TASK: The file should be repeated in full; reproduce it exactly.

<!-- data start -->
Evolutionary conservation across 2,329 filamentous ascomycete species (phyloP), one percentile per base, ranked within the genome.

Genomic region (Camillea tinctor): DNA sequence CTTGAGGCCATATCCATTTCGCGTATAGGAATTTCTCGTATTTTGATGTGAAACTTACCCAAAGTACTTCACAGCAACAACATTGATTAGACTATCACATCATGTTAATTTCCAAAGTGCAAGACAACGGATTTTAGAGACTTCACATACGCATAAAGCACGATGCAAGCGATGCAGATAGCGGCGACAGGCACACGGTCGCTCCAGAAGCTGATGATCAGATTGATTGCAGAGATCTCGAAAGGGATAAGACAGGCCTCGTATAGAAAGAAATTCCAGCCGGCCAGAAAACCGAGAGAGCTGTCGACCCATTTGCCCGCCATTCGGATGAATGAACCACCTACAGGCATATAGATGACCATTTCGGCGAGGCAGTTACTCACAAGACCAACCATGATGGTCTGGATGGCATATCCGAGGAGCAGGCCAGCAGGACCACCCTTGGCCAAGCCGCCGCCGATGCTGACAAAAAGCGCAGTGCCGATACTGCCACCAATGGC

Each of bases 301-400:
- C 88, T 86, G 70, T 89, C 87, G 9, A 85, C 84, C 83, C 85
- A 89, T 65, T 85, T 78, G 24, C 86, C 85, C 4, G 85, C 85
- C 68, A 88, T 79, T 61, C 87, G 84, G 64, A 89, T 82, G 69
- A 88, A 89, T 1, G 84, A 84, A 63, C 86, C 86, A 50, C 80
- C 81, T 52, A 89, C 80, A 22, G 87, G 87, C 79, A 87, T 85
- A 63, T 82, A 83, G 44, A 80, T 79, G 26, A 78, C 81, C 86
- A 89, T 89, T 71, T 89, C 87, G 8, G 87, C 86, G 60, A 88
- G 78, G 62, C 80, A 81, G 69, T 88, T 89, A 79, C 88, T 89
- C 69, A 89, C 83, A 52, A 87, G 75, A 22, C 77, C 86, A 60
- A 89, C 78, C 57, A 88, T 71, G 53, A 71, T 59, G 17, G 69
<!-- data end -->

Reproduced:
Evolutionary conservation across 2,329 filamentous ascomycete species (phyloP), one percentile per base, ranked within the genome.

Genomic region (Camillea tinctor): DNA sequence CTTGAGGCCATATCCATTTCGCGTATAGGAATTTCTCGTATTTTGATGTGAAACTTACCCAAAGTACTTCACAGCAACAACATTGATTAGACTATCACATCATGTTAATTTCCAAAGTGCAAGACAACGGATTTTAGAGACTTCACATACGCATAAAGCACGATGCAAGCGATGCAGATAGCGGCGACAGGCACACGGTCGCTCCAGAAGCTGATGATCAGATTGATTGCAGAGATCTCGAAAGGGATAAGACAGGCCTCGTATAGAAAGAAATTCCAGCCGGCCAGAAAACCGAGAGAGCTGTCGACCCATTTGCCCGCCATTCGGATGAATGAACCACCTACAGGCATATAGATGACCATTTCGGCGAGGCAGTTACTCACAAGACCAACCATGATGGTCTGGATGGCATATCCGAGGAGCAGGCCAGCAGGACCACCCTTGGCCAAGCCGCCGCCGATGCTGACAAAAAGCGCAGTGCCGATACTGCCACCAATGGC

Each of bases 301-400:
- C 88, T 86, G 70, T 89, C 87, G 9, A 85, C 84, C 83, C 85
- A 89, T 65, T 85, T 78, G 24, C 86, C 85, C 4, G 85, C 85
- C 68, A 88, T 79, T 61, C 87, G 84, G 64, A 89, T 82, G 69
- A 88, A 89, T 1, G 84, A 84, A 63, C 86, C 86, A 50, C 80
- C 81, T 52, A 89, C 80, A 22, G 87, G 87, C 79, A 87, T 85
- A 63, T 82, A 83, G 44, A 80, T 79, G 26, A 78, C 81, C 86
- A 89, T 89, T 71, T 89, C 87, G 8, G 87, C 86, G 60, A 88
- G 78, G 62, C 80, A 81, G 69, T 88, T 89, A 79, C 88, T 89
- C 69, A 89, C 83, A 52, A 87, G 75, A 22, C 77, C 86, A 60
- A 89, C 78, C 57, A 88, T 71, G 53, A 71, T 59, G 17, G 69